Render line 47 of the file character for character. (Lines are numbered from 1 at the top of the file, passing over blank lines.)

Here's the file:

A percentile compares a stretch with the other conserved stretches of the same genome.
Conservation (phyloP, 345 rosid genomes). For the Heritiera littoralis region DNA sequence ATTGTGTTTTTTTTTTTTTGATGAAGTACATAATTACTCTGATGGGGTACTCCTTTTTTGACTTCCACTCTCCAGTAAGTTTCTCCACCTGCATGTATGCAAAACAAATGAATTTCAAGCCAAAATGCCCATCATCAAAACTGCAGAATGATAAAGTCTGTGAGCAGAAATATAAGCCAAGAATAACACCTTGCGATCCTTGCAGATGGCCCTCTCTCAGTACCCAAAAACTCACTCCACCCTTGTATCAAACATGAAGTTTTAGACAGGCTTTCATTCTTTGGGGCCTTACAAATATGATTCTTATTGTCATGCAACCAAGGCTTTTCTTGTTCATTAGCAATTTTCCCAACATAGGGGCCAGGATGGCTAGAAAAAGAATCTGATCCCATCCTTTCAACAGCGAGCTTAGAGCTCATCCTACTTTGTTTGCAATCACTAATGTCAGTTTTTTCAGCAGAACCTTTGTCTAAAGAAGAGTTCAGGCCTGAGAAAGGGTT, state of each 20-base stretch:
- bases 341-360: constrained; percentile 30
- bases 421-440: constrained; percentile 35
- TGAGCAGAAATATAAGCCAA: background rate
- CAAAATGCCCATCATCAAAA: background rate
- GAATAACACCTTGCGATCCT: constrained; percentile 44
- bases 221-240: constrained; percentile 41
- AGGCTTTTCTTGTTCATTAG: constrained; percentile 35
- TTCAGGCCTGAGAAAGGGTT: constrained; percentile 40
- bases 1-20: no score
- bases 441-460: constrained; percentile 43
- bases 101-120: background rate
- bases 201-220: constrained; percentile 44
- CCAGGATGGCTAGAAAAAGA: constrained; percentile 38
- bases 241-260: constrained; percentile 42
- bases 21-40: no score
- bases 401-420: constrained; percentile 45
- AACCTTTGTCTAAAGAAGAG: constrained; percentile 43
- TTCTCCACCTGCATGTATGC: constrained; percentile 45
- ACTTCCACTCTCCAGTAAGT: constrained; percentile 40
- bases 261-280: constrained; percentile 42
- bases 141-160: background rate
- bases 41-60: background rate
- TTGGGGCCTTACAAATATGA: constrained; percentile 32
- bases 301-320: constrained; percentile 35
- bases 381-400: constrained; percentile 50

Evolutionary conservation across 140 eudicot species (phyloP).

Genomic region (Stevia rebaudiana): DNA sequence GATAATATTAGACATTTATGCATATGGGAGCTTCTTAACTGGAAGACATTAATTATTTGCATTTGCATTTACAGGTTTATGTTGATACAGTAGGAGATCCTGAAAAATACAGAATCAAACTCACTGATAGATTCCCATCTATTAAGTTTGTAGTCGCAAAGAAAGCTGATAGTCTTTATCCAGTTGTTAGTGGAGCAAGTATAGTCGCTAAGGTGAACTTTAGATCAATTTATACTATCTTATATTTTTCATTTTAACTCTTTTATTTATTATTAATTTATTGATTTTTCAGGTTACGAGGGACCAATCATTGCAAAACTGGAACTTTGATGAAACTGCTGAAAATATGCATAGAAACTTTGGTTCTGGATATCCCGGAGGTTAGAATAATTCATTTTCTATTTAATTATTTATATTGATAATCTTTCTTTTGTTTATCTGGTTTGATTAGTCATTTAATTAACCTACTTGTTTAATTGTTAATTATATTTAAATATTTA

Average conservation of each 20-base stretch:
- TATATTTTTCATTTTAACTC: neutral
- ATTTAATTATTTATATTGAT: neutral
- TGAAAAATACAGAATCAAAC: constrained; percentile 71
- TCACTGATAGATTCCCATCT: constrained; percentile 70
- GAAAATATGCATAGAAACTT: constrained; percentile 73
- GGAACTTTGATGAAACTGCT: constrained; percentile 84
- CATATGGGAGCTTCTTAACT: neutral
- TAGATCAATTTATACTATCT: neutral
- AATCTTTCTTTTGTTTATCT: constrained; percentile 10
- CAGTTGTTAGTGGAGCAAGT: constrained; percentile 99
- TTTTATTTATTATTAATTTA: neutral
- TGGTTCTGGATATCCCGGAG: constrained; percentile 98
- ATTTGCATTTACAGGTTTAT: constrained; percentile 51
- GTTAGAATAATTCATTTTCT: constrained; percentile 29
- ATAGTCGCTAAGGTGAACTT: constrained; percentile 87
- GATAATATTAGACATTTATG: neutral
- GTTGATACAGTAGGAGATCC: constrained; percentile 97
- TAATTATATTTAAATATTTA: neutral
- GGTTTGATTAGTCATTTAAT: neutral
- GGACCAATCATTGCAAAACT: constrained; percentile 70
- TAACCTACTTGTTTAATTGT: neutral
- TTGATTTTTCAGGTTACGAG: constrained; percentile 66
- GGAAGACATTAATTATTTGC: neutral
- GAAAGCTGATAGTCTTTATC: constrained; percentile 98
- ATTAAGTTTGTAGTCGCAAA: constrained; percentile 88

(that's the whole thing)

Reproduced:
- GTTGATACAGTAGGAGATCC: constrained; percentile 97